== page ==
Brooks-Plaubel Veriwide 100
Brooks-Plaubel Veriwide
100 Instruction Manual
This is a handsome and well-made camera that is fun to use. I do, however, find that the 47mm f8 Super Angulon
is not quite up to the task of covering the full 2 1/4 x 3 1/2 inch format of the Veriwide. It really has quite a bit of
light fall-off in the corners, which, depending on the subject, can look okay or be distracting. I wish I could find a
40.5mm center filter to use with this camera, but then again that would entail slower shutter speeds and make
handholding less practical, and the ability to handhold this camera is, for me, one of its best features. Even using
this f8 version of the 47mm Super Angulon with a 6x9 back on my Graflex XLSW yields, in my opinion, a
bothersome amount of darkening in the corners of the frame and I usually use a 6x7 back with that camera,
which still seems plenty wide (if not "veriwide") and gives nice, evenly exposed frames. I also find that I use the
Veriwide less than the XLSW because I prefer the Graflex's ability to use interchangeable backs and it just
seems a little more rugged for carrying around. This latter perception may simply be due to the price, age and
relative rarity of the Veriwide; I suppose trekking around with such a fine vintage item just seems less
appropriate. Also, I've heard that the Veriwide's film-winding mechanism, which has an automatic frame stop
feature (i.e. no red window), is somewhat fragile and prone to break. So, the Veriwide has its uses and is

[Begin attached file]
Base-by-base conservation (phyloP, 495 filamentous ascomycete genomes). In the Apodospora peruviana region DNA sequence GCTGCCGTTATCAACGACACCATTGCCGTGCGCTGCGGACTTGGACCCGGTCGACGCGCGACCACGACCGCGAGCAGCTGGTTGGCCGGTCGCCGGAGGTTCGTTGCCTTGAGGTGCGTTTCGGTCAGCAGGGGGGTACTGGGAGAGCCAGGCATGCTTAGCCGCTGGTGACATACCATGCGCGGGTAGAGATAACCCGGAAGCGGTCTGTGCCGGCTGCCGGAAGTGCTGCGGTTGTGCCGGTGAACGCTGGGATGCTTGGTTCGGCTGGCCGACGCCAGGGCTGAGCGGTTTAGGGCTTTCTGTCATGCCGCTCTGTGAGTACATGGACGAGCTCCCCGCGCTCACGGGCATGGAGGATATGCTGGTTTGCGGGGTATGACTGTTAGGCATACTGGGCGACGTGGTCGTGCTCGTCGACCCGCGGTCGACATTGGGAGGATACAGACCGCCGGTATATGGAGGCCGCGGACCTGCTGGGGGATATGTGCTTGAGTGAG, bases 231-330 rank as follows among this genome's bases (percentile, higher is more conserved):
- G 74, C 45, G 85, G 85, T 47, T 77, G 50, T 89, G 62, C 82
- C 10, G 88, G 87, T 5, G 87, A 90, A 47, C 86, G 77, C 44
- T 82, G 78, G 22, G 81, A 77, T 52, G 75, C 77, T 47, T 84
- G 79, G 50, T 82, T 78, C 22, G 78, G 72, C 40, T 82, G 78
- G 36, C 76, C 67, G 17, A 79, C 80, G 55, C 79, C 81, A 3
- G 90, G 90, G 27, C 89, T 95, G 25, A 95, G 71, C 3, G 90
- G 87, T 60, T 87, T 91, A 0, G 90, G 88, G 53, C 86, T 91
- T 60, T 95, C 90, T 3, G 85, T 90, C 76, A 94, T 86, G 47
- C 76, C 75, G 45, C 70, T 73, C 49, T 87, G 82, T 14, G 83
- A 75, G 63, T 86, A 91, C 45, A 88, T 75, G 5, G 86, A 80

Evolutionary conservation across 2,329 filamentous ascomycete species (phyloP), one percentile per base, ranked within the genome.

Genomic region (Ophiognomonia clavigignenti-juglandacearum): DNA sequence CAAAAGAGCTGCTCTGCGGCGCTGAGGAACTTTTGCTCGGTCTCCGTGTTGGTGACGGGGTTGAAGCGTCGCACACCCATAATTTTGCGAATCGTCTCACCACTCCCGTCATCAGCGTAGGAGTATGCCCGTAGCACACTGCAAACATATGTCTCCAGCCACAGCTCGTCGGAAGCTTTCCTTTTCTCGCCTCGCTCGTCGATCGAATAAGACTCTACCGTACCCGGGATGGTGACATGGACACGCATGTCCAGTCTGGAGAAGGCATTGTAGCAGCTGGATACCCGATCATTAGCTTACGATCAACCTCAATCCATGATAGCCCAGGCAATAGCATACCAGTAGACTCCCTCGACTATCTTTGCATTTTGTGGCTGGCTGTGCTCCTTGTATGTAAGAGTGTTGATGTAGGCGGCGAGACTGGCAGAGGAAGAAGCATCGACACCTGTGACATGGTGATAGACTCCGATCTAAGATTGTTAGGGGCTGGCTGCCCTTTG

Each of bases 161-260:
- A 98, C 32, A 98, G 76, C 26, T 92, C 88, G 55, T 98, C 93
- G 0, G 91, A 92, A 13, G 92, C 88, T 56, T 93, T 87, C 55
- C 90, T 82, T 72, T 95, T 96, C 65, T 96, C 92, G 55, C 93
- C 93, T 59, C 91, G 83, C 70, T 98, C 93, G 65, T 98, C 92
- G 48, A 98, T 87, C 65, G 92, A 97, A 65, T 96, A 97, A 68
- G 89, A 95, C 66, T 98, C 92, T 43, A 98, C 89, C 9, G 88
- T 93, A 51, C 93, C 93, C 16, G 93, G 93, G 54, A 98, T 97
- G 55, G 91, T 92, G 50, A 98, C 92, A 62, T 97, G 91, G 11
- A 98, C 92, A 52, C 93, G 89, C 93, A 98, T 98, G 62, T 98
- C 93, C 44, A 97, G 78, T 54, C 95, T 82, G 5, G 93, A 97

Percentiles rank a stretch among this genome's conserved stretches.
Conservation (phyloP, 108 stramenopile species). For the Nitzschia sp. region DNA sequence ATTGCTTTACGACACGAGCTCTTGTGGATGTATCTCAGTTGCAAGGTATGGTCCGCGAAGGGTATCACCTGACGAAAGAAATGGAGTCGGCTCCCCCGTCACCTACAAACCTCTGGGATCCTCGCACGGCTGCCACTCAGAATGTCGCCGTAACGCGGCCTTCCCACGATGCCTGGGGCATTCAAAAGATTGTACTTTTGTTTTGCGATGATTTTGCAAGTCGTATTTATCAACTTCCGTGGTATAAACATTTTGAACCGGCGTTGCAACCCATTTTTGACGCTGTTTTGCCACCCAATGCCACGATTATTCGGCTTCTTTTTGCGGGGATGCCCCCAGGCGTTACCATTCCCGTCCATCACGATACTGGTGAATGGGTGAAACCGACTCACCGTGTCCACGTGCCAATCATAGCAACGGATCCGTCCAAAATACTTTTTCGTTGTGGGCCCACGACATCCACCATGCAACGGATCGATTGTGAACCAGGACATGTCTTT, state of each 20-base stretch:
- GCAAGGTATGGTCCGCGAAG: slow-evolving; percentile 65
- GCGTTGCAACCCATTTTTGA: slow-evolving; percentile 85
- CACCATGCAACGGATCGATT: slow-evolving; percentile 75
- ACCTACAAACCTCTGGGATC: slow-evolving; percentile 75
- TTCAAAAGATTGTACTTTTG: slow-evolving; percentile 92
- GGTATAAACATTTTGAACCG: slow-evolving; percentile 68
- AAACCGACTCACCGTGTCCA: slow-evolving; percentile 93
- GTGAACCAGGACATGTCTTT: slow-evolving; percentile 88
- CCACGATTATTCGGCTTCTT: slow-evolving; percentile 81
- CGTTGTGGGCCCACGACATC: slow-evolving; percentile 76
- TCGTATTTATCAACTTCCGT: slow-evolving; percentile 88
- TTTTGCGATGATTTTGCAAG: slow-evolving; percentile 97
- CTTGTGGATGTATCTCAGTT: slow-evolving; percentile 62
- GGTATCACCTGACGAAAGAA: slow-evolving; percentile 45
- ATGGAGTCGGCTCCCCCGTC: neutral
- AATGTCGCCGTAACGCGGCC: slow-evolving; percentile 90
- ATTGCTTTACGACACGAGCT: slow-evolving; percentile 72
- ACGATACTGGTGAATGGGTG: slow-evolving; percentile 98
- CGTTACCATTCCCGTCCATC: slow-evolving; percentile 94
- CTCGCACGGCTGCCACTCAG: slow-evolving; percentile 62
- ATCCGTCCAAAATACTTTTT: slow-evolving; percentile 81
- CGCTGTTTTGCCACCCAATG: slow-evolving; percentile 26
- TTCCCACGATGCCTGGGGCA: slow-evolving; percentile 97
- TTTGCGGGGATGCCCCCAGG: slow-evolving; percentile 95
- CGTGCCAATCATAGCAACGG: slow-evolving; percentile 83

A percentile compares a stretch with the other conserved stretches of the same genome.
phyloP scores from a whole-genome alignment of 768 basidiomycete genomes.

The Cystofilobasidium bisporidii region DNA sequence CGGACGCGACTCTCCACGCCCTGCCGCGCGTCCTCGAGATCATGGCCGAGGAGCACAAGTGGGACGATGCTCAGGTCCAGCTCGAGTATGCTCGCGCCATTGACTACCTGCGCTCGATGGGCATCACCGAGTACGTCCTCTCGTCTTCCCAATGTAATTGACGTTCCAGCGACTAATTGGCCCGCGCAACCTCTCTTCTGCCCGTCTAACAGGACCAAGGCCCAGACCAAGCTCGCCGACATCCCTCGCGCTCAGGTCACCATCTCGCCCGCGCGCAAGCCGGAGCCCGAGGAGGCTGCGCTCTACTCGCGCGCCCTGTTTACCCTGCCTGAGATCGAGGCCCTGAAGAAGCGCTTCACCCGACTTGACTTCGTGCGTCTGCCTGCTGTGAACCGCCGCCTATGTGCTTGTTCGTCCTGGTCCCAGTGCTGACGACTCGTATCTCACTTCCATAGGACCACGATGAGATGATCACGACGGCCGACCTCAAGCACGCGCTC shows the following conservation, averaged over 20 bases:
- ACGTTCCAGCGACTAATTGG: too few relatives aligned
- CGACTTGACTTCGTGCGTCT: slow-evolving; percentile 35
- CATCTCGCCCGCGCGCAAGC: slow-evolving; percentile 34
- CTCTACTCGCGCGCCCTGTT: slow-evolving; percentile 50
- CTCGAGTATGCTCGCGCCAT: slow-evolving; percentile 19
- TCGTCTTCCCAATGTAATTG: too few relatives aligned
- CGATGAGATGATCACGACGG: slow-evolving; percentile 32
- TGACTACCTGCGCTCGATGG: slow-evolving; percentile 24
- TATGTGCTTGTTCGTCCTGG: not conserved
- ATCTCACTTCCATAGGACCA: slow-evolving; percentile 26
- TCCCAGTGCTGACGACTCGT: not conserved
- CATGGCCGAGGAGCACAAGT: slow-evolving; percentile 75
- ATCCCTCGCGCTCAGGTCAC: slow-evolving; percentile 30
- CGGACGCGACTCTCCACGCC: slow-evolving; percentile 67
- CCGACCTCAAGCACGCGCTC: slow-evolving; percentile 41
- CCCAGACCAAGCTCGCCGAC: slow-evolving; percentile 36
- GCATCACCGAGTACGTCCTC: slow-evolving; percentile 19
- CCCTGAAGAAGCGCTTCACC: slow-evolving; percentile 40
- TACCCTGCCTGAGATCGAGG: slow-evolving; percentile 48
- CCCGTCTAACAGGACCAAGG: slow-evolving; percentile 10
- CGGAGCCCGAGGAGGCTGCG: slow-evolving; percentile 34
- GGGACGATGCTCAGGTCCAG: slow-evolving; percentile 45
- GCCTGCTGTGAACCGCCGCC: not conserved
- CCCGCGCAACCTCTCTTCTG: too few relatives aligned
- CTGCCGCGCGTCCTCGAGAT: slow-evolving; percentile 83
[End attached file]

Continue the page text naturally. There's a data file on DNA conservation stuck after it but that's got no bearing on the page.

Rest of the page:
undoubtedly a beautiful vintage camera, but when I feel like shooting "very wide" photos it is usually the Graflex
XLSW that goes into my camera bag.
Some of the sample photos on this page were digitized with a scanner that couldn't accommodate the full
Veriwide frame (which seemed to be 56x92mm when I measured a negative with a ruler). Still, you can see what I
mean about the light fall-off in the corners.
In the pictures at right you
can see a few of the
Veriwide's features,
including the connector for
Rolleiflex scissor-type straps,
one of the camera's three
bubble levels, the shutter
release and the parallax
compensation slider for the
accessory shoe. The
Veriwide also has a
Rolleiflex-type tripod
mounting, so you can share
your Rolleifix quick-release
plate between this camera
and your Rollei TLRs.

One of the Veriwide's best
features is the clear and
bright Leitz viewfinder, which,
although it functions very well,
is another of those of
high-priced and
hard-to-replace aspects of
the camera that make me
think twice before taking it
out for a stroll.
Kamogawa, Kyoto
View from HEP Osaka
Pickle shop, Gion, Kyoto
Food stall, Osaka Loop Line
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